Bill Watterson, the notoriously reclusive creator of the comic "Calvin and Hobbes", has finally released his first new, public work of art in nearly 20 years. Fans of the precocious six-year-old boy and his meddling stuffed tiger, rejoice!
The illustration -- a poster for the upcoming documentary "Stripped" -- debuted on the heels of a Watterson drought stretching back to 1995. The documentary, described as a "love letter to comic strips," features interviews with the comic world's most iconic figures, including Watterson, "Garfield"s Jim Davis and "Cathy"s Cathy Guisewite. In it, they discuss the uncertain future of comics as the age of the newspaper comes to a close.
Watterson's "Stripped" poster features a frantic comic artist jumping out of his clothing upon reading the news headline "Bye-Bye Newspapers!" Watterson explained the inspiration behind his image to the Washington Post:
"Given the movie’s title and the fact that there are few things funnier than human nudity, the idea popped into my head largely intact. The film is a big valentine to comics, so I tried to do something really cartoon-y. I had thought of having it colored with off-registered printing dots like newspaper comics, but Dave [Kellett] asked if I’d paint it instead, and I think he made the right call."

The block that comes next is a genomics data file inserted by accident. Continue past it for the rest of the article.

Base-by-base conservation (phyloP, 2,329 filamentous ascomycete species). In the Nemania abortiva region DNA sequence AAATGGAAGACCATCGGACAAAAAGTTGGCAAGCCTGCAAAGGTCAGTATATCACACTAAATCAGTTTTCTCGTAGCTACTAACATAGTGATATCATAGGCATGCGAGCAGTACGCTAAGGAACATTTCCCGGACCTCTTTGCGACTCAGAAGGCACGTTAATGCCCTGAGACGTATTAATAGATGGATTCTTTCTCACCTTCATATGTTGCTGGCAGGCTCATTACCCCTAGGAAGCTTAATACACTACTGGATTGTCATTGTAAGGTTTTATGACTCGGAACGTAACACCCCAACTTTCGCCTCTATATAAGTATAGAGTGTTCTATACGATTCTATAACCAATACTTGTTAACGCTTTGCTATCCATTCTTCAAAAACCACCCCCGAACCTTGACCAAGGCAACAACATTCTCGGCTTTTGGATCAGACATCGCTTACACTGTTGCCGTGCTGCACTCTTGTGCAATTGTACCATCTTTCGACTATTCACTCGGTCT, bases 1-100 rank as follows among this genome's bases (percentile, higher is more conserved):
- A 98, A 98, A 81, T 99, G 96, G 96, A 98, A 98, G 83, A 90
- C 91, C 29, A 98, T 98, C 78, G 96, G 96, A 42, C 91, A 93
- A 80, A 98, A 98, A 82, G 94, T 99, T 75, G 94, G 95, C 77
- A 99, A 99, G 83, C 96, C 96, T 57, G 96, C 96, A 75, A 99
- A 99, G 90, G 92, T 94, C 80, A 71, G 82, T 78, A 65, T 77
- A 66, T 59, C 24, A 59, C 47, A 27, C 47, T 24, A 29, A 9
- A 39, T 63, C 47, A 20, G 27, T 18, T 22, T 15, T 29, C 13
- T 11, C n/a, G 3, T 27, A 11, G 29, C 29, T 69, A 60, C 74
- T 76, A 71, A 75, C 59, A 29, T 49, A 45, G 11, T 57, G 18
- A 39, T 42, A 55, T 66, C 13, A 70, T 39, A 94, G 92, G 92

"Stripped," which will be released on DVD on April 2 and is available for pre-order on iTunes now, describes itself as a film "about pursuing art in an age when the business of art is changing constantly." See a preview of the highly anticipated movie below:
Correction: An earlier edition of this article dubbed this poster Watterson's first artwork since 1995, when in fact it is his first public artwork since 1995. In 2011 he created a piece to raise money for charity.
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